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Moving/planting confusion

Zen DogZen Dog Posts: 51

Hello all,

I confess to being a garden numpty....oh meant to say newbie, (possibly!), but I've always wondered (for about 3 years), why its OK to plant pot grown plants at any stage of their growth, but seems a no-no to move plants already in the ground. For eg those which may have turned out to be the "wrong" colour or growing larger than I expected. Please bear in mind I'm a numpty...um newbie. I've read about shock to root system/establishing root system at particular times of season/growth, but can't understand why there should be a difference between me planting something I've just bought (which seems acceptable pretty much any time), and moving a young/ish plant with established root system. At this point please font ask what I'm thinking of moving as I can't remember the name without getting my books out! I know, duh!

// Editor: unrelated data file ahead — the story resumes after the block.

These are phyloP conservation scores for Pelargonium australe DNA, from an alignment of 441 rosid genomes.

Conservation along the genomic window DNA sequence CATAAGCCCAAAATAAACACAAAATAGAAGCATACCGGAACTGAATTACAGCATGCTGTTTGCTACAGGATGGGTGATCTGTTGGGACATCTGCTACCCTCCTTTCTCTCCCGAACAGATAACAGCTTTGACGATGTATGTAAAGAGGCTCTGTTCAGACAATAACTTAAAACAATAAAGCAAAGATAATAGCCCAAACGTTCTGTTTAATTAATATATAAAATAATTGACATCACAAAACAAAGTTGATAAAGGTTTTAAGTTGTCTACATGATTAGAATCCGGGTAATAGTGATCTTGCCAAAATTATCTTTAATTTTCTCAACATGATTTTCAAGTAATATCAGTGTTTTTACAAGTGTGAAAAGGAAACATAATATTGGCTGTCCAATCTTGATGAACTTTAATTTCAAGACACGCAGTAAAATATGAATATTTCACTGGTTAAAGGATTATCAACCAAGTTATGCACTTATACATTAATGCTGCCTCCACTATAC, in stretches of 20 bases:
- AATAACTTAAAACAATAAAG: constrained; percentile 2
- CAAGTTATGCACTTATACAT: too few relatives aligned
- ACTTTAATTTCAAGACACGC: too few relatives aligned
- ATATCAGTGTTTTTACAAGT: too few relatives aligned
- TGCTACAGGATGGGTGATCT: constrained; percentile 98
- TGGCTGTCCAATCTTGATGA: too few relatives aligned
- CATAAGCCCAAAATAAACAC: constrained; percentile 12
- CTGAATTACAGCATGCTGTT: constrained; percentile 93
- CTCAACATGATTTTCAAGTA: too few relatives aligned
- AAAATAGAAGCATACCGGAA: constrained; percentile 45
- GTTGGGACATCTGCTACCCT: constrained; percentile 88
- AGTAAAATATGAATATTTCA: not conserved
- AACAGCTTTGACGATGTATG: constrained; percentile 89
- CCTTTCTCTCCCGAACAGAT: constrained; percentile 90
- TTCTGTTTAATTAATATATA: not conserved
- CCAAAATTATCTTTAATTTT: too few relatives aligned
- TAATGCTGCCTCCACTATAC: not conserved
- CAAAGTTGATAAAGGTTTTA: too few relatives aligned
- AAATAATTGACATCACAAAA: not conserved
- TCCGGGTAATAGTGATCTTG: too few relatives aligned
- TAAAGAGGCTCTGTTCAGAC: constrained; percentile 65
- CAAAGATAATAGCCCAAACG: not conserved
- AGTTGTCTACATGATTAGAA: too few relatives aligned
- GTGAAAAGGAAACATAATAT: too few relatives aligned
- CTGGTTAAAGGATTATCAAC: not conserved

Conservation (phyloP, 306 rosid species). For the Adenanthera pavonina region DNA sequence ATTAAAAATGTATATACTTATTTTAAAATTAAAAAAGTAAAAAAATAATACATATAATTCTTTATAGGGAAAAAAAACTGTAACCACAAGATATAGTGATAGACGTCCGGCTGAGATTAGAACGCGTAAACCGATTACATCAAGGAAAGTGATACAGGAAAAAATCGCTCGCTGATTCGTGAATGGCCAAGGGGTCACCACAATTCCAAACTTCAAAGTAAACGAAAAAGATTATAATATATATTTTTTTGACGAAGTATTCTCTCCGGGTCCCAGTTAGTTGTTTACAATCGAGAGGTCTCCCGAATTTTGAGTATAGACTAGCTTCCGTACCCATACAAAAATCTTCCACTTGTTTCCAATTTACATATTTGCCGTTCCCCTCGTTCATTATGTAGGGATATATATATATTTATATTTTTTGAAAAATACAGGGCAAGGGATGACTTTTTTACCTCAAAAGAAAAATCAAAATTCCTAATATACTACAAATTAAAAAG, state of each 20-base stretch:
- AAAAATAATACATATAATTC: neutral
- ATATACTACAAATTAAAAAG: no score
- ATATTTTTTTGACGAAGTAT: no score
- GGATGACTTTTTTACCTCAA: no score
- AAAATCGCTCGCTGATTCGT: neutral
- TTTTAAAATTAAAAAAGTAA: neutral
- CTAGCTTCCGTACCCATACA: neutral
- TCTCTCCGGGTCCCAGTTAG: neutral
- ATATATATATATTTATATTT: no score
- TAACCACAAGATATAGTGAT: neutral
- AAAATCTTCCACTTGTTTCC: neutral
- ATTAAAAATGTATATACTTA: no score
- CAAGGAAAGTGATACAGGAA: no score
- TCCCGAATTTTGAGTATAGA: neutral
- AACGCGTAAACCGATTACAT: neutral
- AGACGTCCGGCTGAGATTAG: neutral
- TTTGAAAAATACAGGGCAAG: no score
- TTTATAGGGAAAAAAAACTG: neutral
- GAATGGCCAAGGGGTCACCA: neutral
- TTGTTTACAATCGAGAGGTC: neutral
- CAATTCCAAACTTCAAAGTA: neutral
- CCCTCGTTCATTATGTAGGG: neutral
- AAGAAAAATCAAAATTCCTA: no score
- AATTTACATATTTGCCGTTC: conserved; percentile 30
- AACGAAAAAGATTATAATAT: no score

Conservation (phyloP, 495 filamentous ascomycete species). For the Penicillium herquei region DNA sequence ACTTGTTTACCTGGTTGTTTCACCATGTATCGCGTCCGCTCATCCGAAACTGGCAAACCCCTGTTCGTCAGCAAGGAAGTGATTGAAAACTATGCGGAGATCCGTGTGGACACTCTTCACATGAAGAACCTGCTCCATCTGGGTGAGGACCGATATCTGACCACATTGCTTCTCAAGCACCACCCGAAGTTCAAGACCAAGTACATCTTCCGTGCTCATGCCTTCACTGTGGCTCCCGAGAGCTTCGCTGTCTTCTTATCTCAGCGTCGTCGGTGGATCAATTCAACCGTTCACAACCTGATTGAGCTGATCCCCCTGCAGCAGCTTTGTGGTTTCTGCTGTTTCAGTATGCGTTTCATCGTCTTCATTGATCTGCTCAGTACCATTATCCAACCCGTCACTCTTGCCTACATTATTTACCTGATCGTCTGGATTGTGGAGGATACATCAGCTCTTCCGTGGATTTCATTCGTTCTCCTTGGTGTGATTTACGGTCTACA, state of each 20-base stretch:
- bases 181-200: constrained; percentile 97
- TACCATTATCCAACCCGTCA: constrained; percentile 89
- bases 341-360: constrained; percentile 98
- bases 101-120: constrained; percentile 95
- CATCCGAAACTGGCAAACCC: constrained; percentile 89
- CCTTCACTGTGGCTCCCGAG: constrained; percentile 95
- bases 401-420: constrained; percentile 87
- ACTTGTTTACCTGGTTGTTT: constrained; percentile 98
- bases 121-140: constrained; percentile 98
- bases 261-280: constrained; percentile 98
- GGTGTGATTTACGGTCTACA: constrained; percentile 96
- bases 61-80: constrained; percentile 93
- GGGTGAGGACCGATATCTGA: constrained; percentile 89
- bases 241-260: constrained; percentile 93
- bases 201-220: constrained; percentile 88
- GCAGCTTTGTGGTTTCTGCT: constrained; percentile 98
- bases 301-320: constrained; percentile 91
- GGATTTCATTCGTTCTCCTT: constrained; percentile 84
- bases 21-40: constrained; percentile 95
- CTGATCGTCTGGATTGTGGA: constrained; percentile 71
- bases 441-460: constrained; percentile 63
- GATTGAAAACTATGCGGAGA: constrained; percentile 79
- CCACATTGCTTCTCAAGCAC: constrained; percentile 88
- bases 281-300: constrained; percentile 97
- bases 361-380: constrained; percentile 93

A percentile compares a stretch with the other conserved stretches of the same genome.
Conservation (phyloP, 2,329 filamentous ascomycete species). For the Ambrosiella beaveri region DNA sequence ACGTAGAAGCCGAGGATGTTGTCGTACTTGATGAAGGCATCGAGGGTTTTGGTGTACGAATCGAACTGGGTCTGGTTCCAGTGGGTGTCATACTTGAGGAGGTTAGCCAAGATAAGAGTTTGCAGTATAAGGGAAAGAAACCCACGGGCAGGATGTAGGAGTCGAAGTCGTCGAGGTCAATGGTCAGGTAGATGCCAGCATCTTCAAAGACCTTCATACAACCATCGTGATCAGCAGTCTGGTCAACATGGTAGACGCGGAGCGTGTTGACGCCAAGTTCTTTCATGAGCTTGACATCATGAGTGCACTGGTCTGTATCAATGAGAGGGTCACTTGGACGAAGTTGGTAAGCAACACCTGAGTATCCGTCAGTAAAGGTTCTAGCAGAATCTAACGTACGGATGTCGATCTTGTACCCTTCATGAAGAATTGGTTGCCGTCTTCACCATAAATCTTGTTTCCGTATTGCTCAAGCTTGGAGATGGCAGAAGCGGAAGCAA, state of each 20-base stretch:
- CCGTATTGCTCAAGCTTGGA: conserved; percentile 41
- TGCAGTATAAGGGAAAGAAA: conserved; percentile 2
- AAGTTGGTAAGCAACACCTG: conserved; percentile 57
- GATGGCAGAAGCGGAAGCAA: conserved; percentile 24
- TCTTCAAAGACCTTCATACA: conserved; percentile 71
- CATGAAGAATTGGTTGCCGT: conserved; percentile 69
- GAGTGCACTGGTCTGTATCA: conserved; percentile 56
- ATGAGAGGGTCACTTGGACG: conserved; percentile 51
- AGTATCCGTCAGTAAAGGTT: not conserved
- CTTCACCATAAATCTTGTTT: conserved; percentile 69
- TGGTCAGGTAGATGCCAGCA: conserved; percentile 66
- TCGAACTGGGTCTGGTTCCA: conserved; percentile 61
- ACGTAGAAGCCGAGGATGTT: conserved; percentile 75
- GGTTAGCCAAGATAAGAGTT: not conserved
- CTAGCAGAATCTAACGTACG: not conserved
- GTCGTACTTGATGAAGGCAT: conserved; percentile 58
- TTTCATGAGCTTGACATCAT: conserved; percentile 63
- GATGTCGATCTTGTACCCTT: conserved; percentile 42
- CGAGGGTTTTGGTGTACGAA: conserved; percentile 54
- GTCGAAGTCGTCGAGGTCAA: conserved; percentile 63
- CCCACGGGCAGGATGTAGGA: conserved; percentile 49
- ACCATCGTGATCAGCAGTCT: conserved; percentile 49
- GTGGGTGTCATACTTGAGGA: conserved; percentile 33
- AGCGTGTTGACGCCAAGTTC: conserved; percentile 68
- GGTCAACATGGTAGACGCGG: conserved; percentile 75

Posts

  • darren636darren636 Posts: 666

    Because moving a plant is more traumatic .

    Root damage, interruption and a change of incidence of light.

    A potted plant only needs watering weekly, the soil is warm and should root fast.

  • [Deleted User][Deleted User] Posts: 3,277
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  • Hostafan1Hostafan1 Posts: 32,348

    IMHO if you take a good enough rootball, and the ground is moist before and after moving, and you don't do it on a baking hot day, and you keep things well watered after moving,you can move pretty much anything.

    I'm still moving big clumps of Hostas in full leaf.

    Devon.
  • Bob BobBob Bob Posts: 61

    I'd say the main difference is that when you take a plant out of a pot the full root system comes out with it - all nice and intact with no damage. Whereas when you dig up an established plant then you're likely to do some damage to the root system as it's not been confined to one place and will likely be heading off in different directions at different depths. 

    That said, as long as you get as much of the rootball out in one piece and give it a good watering in it'll likely be OK. It may go a little droopy or sulky and refuse to flower for the season but in the long run most plants are fine.

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